Adolphus W. Green, with a history as a Chicago attorney specializing in consolidating businesses to form trusts, joined with two other men to form the National Biscuit Company (later dubbed Nabisco) in 1898. Green took a personal interest in seeing that the original flagship product – the Uneeda Biscuit – was a success.
The Need for Freshness
Until the end of the Nineteenth Century, crackers (or as the English called them, “biscuits”) were produced locally or regionally. General stores of the day sold the crackers from large cracker barrels, which were at risk of moisture, infestation, and general spoilage. “Scraping the bottom of the barrel” takes on new significance considering these facts. The enjoyment for the customer, the lost product, and the short “shelf life” were the result.
It was not so much about changing the cracker itself as improving freshness. Green created the Uneeda Biscuit to be sold in a hygienic moisture-proof package containing relatively smaller amounts than from a cracker barrel. Product could be shipped more easily and to a far greater distance than before without becoming stale.
While Nabisco went on to market such successful products as Oreo Cookies, Saltine crackers, and Ritz Crackers to name only a few, back in the early 20th Century, Uneeda Biscuits were selling millions of packages per month nationwide. The many millions of annual profits generated by Uneeda Biscuits helped make possible the development of these and many other products.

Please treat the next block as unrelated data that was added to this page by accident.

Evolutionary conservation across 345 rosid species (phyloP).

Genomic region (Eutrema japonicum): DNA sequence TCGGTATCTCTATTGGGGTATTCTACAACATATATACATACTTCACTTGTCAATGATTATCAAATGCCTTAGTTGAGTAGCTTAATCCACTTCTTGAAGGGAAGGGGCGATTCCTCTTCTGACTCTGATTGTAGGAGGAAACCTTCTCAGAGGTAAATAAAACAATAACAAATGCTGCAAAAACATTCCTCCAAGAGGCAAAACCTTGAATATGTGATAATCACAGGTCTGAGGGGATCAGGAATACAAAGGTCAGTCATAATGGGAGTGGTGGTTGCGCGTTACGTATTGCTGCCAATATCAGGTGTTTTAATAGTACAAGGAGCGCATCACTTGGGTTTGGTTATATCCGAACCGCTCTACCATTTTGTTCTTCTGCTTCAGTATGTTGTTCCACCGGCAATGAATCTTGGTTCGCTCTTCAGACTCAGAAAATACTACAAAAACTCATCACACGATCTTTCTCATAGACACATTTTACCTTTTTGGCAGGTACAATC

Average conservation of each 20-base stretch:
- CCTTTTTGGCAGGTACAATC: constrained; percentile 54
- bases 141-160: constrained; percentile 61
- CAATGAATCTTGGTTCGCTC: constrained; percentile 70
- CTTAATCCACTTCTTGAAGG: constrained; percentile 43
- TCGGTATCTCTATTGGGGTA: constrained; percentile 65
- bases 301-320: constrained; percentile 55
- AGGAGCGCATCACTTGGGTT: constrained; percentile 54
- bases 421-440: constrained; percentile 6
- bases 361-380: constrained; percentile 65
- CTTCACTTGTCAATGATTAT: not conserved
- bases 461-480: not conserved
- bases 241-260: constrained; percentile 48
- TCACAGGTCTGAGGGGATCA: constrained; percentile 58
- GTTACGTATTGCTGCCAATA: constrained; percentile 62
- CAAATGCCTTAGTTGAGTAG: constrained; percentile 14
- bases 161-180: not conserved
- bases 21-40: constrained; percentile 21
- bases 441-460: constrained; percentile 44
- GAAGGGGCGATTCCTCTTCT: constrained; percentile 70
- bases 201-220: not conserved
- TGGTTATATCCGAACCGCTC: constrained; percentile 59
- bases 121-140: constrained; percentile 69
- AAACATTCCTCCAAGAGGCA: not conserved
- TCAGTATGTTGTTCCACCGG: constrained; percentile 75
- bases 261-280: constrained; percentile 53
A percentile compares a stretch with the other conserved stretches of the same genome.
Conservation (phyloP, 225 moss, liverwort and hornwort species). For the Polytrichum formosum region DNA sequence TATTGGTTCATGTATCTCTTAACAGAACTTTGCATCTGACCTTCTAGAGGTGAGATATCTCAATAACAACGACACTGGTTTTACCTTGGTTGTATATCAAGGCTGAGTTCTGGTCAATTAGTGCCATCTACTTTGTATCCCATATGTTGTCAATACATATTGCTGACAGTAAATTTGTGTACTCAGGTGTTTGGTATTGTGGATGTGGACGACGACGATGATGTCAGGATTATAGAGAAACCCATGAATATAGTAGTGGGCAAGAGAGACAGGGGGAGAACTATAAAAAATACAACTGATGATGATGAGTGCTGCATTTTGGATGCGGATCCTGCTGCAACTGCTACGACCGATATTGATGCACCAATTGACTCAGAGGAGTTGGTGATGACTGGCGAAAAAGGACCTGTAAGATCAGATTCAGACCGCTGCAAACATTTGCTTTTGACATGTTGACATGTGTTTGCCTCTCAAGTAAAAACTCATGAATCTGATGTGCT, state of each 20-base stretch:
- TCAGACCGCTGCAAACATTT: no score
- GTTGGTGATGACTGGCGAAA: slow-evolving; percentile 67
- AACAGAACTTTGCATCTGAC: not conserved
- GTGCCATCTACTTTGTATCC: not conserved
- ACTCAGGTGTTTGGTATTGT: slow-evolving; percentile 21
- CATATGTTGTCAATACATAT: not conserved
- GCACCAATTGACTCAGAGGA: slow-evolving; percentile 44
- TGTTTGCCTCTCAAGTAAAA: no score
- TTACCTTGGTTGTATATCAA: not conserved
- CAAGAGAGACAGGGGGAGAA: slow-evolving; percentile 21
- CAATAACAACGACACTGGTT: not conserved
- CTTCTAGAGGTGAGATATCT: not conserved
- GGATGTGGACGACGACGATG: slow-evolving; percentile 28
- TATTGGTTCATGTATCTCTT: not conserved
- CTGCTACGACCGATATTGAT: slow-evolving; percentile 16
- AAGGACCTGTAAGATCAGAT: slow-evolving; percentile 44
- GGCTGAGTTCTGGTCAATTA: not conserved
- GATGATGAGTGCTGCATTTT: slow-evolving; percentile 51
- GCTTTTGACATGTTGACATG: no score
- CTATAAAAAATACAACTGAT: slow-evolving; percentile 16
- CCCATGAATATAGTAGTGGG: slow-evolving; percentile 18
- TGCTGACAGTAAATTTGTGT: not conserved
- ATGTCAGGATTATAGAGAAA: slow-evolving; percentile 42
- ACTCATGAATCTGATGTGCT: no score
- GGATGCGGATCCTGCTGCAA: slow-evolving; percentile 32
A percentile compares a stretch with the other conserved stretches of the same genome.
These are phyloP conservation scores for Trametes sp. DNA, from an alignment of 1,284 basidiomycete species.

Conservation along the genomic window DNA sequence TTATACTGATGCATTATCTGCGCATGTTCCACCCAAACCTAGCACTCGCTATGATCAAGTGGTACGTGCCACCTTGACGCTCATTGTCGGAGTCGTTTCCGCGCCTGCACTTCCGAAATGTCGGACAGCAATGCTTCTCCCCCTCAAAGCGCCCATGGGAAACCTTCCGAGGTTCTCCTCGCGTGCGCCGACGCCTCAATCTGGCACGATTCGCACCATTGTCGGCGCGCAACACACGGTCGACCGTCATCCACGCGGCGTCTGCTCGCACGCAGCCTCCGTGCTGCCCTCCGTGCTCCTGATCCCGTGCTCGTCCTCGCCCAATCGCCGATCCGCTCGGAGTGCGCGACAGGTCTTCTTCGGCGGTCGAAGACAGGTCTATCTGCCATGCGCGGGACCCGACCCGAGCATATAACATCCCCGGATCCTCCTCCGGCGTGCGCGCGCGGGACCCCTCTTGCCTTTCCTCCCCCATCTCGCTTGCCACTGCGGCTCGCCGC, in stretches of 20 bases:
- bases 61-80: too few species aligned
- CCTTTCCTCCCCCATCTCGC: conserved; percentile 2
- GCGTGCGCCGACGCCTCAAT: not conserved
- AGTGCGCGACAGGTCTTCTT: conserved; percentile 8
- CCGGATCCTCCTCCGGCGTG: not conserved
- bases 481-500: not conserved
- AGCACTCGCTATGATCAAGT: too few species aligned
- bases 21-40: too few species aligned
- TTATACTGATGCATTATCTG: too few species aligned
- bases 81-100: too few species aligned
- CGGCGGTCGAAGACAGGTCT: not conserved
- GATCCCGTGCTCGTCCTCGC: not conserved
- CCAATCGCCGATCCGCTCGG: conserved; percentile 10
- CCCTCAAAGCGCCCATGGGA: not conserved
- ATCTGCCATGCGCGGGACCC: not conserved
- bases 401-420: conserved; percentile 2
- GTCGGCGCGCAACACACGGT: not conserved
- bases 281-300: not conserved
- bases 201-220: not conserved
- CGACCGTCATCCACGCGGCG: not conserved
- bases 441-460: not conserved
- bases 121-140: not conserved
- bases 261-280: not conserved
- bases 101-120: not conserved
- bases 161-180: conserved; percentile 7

Passage into Legend
Indeed, Uneeda Biscuits are an example of one of those old-time brands that have become the subject of folklore. In the 1950s production of “The Music Man” by Meredith Willson, the traveling salesmen on a 1912 train pulling into Iowa do a patter number called “Rock Island”. It bemoans the changing times where the cracker barrel has flown out the window and changed “…to an airtight sanitary package”.
Over the years, Uneeda Biscuits and its Nabisco parent were merged or taken over many times. As of 2022, Nabisco was owned by Chicago-based Mondelez International. Although you’d be hard pressed to see the Uneeda Biscuit brand on store shelves past the mid Twentieth Century, the name wasn’t fully discontinued until 2009.
- Year Started: 1898
- Year Ended: 2009
- Origin Of Name: Uneeda Biscuit probably from “You need a biscuit.”
- Location Sales: North America
- Brand Name Predecessor: N/A
- Brand Name Successor: N/A
- Owner Original: N/A
- Owner While In Use: National Biscuit Company (Nabisco)
- Owner Successor: Several
- Year Resurrected: N/A
- What’s Popular Today: Cheez-It crackers by Kellogg’s
- Naics Code: 311821
- Location Headquarters: Chicago, Illinois USA